Have you been a victim of gun violence? These KC area groups provide help and resources

So far this year, there have been 173 homicides in the Kansas City area, and the vast majority have been shootings. Several organizations around the metro area offer resources for victims of gun violence and their family and friends. Here are some of the options:

Ad Hoc Crime Squad

A married couple from Kansas City was shot in their home in 2016.

The husband died, the mother was injured and their house was left riddled with bullet holes. With the main breadwinner dead, the family didn’t know what to do.

The Ad Hoc Group Against Crime — a nonprofit that works to bridge the community and the criminal justice system to help reduce violence — put them up in a hotel for about a month and a half, said Damon Daniel, the organization’s president. “We ended up helping them find a new place.”

This is just one life-changing incident of gun violence seared into Daniel’s memory from his time with the organization.

“There are bullet-to-the-skin incidents, but there are also people whose property has also been destroyed,” Daniel said.

Through a partnership with the Jackson County District Attorney’s Office called Caring for Crime Survivors, the group helps families rebuild their homes after a violent incident and provides additional services to victims.

“Part of the reason we do home repair and crime scene cleanup is because it helps reduce trauma,” Daniel said.

To contact the Ad Hoc Group’s 24-hour community hotline, call 816-753-1111. For the youth hotline, call 816-531-2665. For more information on how to participate or donate, visit adhocgroupkc.com.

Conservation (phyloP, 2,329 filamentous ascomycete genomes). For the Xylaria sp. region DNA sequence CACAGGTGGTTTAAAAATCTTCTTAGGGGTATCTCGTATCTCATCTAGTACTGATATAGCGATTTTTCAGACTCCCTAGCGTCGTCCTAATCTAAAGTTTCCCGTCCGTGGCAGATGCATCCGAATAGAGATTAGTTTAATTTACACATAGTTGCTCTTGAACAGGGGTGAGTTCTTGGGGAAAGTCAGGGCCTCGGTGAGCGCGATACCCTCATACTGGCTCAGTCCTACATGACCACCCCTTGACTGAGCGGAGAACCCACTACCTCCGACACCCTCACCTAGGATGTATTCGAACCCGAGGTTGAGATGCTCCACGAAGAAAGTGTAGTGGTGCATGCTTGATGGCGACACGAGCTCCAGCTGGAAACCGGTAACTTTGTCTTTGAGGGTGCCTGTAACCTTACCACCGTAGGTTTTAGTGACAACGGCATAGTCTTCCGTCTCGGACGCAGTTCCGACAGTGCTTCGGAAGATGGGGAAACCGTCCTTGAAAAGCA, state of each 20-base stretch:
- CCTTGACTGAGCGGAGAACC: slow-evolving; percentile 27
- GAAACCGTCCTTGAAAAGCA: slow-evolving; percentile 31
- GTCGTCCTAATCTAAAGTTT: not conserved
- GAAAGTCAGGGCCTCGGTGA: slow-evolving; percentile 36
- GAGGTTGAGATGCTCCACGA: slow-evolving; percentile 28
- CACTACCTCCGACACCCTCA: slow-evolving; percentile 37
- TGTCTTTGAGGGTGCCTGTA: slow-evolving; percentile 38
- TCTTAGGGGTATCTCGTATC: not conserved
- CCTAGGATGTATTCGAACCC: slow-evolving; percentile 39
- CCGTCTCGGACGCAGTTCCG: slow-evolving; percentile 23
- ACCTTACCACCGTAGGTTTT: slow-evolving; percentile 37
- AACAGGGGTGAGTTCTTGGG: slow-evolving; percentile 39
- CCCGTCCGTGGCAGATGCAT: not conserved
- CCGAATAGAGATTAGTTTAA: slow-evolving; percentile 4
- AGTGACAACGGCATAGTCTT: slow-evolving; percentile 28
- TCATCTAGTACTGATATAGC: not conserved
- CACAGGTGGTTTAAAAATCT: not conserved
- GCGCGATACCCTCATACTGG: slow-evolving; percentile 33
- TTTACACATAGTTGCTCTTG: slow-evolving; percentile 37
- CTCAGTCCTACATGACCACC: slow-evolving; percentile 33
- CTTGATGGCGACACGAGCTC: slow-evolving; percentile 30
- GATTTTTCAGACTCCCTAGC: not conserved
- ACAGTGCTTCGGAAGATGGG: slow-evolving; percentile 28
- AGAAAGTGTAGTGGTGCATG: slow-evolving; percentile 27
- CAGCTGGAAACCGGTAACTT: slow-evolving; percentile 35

The Ad Hoc Group Against Crime partners with the University of Kansas Health System through a program called REVIVE, which stands for Reducing the Impact of Violence Through Intervention and Victim Empowerment.

The program focuses on patients, aged 12-24, who are victims of violence, and also helps their families. When a victim arrives at the hospital, a referral can be made, possibly avoiding a future trip to the hospital.

“Ultimately, what we’re trying to do is be able to support that young person and that family to deal with these factors that resulted in why this young person might have been involved in a violent episode,” Jomella said. Watson-Thompson, the program manager. director. “Both locally and nationally, oftentimes, older people or young adults are impacted the most, disproportionately impacted, as well as our youth of color.”

To learn more about REVIVE, visit communityhealth.ku.edu and search for “revive.”

Conflict Resolution Center

The Conflict Resolution Center provides mediation and works to educate the community to reduce acts of violence.

“We work in a lot of different areas, which is different for a non-profit organization, but we’re able to cover almost any aspect of life and have processes where we can help people resolve conflicts peacefully,” said Annette Lantz- Simmons, group executive director.

The center provides education and support to those affected by violence.

“I don’t think people realize how productive gun violence is,” Lantz-Simmons said. “I think for a lot of people, they think this is happening somewhere else.”

To contact the Conflict Resolution Center, call 816-461-8255 or visit ccrkc.org. To make a donation, visit ccrkc.org/donate.

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